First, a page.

The first concert of this year's International Festival Wratislavia Cantans will be a tribute to Krzysztof Penderecki, who is considered by many scholars to be the greatest Polish composer active in the last six decades.
Having learned about the death of Cardinal Stefan Wyszyński, Penderecki wrote Agnus Dei for a cappella choir, which he later included in the monumental Polish Requiem. The work sounded for the first time during the hierarch’s funeral ceremonies on 31 May 1981 in the Basilica of St John the Baptist in Warsaw. The composition begins slowly, in a quiet dynamic, evoking the mood of focused prayer. The music gradually becomes more and more passionate and expressive, and after the moving quasi in grido (almost like a scream) culmination in the word peccata (sins), again fades and slows down. The Agnus Dei will sound in two versions: first in the original – choral, and at the end of the concert in an arrangement prepared by cellist Boris Pergamenschikow for chamber orchestra. The majestic Cherub Song is an expression of Penderecki’s fascination with church music. Completed in 1986, it was dedicated it to the outstanding cellist Mstislav Rostropovich celebrating his sixtieth birthday at the time.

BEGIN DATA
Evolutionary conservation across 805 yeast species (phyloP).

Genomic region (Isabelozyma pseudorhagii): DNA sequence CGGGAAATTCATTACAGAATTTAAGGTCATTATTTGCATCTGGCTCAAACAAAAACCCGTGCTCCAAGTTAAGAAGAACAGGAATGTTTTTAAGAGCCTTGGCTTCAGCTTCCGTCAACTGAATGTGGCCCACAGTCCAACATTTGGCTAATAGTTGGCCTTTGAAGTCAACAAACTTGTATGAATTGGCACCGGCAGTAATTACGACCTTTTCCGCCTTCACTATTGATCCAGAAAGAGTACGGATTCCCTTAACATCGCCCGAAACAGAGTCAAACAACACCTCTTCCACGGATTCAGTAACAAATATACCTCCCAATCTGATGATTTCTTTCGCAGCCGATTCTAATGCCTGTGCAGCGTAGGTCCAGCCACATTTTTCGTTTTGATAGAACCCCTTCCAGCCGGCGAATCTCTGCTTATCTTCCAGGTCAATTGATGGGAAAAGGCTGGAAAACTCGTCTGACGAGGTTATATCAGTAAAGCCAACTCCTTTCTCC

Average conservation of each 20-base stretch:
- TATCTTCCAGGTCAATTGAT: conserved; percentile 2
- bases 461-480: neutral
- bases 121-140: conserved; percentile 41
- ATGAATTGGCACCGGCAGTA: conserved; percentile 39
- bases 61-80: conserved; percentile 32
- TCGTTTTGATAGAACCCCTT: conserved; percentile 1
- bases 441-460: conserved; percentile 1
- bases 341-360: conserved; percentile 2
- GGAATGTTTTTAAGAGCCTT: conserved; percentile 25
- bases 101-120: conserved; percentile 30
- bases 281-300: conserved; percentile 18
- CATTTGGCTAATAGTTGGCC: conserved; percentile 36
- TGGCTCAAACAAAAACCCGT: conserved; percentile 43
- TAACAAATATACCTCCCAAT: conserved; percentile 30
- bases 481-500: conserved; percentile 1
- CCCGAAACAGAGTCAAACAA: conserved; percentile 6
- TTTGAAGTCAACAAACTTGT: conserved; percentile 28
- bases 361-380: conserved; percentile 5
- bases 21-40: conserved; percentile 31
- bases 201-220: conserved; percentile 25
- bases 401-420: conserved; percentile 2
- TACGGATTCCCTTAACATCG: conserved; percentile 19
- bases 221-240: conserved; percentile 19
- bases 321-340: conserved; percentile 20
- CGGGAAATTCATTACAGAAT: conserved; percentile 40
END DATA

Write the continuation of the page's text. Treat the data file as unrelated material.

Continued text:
The gentle-sounding, contemplative hymn O gloriosa Virginum was created in 2009. Penderecki wrote it on the seventieth birthday of José Antonio Abreu, founder of the Venezuelan foundation El Sistema. He completed the work in Kraków only one month before the premiere, during which he himself conducted the Coral Nacional Juvenil Simón Bolívar de Venezuela. In Sinfonietta for Strings, Penderecki drew on the idea of the Baroque concerto grosso, in which several soloists dialogue with the rest of the ensemble. This is a light, funny and short work dedicated to the Sinfonia Varsovia orchestra. The movements strongly contrast with each other in terms of tempo.
The Concerto doppio per violino, viola e orchestra is one of the very few double concertos for violin and viola, and at the same time the only one that remains a part of the core concert repertoire. It was written in 2012 on commission from the Viennese Musikverein – to celebrate the 200th anniversary of the verein. The violinist and violist Julian Rachlin strongly urged Penderecki to write this work, because he wanted to have in his repertoire a work in which he could perform two solo parts for both instruments. So, the Polish composer created a virtuoso concerto, effective and replete with technical difficulties. At the same time, it is a listener-friendly work, very popular with audiences. The concerto is as demanding for the violist as it is for the violinist.